Inflation drops to two-and-a-half year low
Inflation pressures eased again in April, as energy prices continued their recent downward trend. The Consumer Price Index fell by 0.4%, while the one-year change in the CPI dropped further to just 1.1%, its lowest point since late 2010.
Taking out the more volatile components of inflation (food and energy), core prices edged fractionally higher, rising 0.1%. Nonetheless, the 12-month change dipped to 1.7%, remaining below 2.0% as it has been since August.
Despite the Fed’s aggressive monetary policy stance, disinflationary forces are still prevailing, relegating concerns about inflation to the list of worries down the road.
While progress continues to be made in the jobs market, the still-elevated unemployment rate, sub-par aggregate demand in the U.S., and soft economic conditions outside the U.S. are still keeping inflation at bay.
Continuing disinflationary pressures and slow, unsteady progress on the employment front leaves the Fed well-positioned to maintain its accommodative policy for now. However, the timing and nature of the central bank’s ultimate exit strategy and what that will mean for capital markets continues to be a significant focus of debate
As signs of another economic summer soft patch persist in the U.S., and the Eurozone economy records its sixth quarterly decline, downside risks to global growth still persist. Investors continue to shrug off these concerns, as global equities push higher with the implicit support of central banks at their back. How long will that continue? That’s the question on the mind of many investors, and one for which there is no easy answer.
April Retail Sales up 0.1% on Better Auto Sales
After dropping more than anticipated in March, retail sales increased 0.1% in April, pushing year-over-year growth up to 3.7%. Excluding automobiles, retail sales fell 0.1% during the month, posting a 2.8% gain since April 2012.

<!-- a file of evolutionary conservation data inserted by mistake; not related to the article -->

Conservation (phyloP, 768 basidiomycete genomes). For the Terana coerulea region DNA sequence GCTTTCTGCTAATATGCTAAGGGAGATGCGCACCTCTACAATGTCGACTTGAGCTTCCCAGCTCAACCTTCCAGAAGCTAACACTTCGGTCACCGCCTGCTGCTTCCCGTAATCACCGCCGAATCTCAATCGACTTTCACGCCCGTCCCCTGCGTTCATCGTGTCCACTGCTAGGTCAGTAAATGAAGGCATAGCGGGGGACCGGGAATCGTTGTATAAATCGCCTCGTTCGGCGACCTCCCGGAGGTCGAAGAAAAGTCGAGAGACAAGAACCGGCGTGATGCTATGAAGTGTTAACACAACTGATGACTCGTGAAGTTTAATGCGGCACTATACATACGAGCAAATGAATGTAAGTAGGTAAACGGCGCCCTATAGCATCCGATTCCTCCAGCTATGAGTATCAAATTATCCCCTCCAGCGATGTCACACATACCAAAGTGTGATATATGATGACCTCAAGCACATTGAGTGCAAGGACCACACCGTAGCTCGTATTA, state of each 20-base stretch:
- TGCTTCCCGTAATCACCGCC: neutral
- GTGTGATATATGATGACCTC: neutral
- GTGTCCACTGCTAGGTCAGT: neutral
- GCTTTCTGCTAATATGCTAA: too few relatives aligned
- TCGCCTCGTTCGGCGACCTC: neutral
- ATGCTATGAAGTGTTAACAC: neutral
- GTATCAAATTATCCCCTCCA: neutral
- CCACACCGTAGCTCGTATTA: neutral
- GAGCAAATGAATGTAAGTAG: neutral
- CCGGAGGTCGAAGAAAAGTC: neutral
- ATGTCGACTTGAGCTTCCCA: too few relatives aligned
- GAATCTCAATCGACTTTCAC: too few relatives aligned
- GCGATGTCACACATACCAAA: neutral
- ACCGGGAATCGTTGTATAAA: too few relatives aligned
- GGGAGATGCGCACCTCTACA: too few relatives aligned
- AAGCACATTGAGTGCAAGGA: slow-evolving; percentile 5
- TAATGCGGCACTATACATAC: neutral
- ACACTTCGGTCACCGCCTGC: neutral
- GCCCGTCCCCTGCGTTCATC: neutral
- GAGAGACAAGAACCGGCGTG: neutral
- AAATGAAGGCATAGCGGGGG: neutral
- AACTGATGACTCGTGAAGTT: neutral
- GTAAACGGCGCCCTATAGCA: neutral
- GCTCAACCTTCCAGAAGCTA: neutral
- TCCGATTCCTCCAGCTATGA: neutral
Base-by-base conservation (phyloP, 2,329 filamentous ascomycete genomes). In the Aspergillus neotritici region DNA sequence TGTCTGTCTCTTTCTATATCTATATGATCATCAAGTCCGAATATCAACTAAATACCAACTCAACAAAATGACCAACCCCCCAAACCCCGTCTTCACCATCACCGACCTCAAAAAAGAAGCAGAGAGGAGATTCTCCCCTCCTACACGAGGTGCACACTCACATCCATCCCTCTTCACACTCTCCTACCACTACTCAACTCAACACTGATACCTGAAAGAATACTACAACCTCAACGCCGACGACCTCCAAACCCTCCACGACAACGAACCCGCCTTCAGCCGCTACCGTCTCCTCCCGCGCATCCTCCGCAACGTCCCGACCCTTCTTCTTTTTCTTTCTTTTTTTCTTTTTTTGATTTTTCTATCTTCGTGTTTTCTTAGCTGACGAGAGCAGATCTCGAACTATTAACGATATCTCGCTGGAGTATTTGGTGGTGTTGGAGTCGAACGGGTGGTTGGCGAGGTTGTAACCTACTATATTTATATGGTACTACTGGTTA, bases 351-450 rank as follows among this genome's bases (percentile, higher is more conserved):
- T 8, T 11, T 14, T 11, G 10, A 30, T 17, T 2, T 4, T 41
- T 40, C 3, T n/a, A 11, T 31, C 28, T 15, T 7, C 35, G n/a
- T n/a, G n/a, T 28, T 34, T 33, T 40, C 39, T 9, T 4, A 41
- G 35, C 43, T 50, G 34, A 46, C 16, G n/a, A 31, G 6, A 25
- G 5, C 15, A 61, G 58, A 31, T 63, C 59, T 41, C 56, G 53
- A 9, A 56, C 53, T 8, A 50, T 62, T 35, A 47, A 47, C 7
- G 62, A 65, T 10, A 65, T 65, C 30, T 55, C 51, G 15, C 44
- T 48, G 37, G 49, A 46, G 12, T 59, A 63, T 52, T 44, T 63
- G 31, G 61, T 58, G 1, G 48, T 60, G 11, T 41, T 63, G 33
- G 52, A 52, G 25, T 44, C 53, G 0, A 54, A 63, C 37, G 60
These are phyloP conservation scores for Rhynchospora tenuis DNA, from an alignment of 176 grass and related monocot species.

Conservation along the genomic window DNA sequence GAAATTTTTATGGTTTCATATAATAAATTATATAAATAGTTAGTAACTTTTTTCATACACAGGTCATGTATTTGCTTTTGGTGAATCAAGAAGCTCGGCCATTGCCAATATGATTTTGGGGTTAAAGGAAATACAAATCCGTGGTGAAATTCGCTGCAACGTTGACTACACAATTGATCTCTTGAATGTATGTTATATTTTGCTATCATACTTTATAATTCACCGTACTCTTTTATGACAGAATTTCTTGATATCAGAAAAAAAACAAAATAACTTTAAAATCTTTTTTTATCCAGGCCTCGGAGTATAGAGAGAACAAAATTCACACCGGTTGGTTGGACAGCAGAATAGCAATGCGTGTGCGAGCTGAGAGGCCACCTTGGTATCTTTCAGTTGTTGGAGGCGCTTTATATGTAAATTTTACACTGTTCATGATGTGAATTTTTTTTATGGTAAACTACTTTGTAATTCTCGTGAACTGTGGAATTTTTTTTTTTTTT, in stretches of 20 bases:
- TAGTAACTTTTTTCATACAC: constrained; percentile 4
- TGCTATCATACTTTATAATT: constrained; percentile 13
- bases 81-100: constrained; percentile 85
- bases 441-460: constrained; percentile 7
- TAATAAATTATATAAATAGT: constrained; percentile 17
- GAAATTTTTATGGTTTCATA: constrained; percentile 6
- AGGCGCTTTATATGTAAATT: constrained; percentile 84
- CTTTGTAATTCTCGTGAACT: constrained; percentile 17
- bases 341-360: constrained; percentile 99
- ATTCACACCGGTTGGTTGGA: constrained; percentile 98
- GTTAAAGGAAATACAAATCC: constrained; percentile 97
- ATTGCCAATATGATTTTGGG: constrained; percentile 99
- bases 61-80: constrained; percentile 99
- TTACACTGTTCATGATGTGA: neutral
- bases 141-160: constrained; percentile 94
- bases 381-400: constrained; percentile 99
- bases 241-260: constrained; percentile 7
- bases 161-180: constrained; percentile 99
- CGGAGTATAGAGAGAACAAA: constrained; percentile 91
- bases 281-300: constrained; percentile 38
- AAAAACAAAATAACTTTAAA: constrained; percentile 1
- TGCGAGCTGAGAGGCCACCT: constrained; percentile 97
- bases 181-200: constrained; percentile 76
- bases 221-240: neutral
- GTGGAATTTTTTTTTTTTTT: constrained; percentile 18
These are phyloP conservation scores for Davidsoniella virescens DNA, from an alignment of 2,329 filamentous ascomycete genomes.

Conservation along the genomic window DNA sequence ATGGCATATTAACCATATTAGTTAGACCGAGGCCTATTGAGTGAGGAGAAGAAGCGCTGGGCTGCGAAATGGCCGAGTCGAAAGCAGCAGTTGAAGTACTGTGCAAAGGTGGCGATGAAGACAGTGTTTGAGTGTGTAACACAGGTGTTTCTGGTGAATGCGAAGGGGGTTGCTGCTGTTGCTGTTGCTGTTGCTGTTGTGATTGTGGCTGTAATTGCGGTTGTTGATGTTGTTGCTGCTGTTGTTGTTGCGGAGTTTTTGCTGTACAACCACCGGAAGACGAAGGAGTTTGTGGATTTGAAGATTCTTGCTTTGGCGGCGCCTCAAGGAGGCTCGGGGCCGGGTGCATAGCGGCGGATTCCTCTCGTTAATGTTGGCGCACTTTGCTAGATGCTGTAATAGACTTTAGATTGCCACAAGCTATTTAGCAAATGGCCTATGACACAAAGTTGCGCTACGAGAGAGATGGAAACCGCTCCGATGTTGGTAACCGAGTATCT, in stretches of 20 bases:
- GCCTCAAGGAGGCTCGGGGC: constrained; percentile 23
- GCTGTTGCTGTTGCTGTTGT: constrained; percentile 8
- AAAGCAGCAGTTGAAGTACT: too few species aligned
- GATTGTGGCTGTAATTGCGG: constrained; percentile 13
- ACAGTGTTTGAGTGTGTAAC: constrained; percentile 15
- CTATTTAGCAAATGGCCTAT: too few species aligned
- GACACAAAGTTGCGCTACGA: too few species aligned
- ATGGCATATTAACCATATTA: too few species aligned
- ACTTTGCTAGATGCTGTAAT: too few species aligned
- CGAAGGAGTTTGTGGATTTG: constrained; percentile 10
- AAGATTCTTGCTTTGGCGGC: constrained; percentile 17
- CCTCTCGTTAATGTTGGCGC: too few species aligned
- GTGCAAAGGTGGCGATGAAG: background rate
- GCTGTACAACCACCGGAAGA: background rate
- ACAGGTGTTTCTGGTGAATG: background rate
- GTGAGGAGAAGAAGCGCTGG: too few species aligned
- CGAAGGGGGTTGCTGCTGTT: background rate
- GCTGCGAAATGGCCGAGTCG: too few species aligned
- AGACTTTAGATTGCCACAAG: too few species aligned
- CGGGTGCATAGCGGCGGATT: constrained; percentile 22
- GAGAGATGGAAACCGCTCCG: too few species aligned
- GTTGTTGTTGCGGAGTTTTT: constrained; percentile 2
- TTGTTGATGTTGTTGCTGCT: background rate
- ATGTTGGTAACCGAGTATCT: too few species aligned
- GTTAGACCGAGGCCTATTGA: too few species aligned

If there is good news to be had in today’s report, it’s that the modest deterioration in sales that occurred in March was halted in April, boosted by better auto sales. Excluding auto sales, the story was more troubling though, as sales declined for the second consecutive month after peaking in February.
The strength and resilience of consumers was a broadly positive story driving first quarter growth. That spending advance was funded by a continued decline in the household savings rate. Current household debt levels and terms would suggest a further reduction in savings may be possible. With interest rates so low and debt levels having fallen in recent years, household budgets are less strained and debt service requirements are more manageable.
With labor market conditions slowly healing and income growth still restrained, consumers may have to continue to save less and borrow more at the margins to sustain spending growth. The key may be whether they can do so long enough to successfully bridge the gap until stronger income growth becomes reality.
That will require consumers to remain confident in their personal financial circumstances and maintain a view that the economy will continue to improve in the quarters ahead. Whether or not consumers will be able to do so may be the key to determining the trajectory of the economy for the duration of 2013.
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Japan’s Nikkei rises as G-7 approves stimulus plan (Associated Press)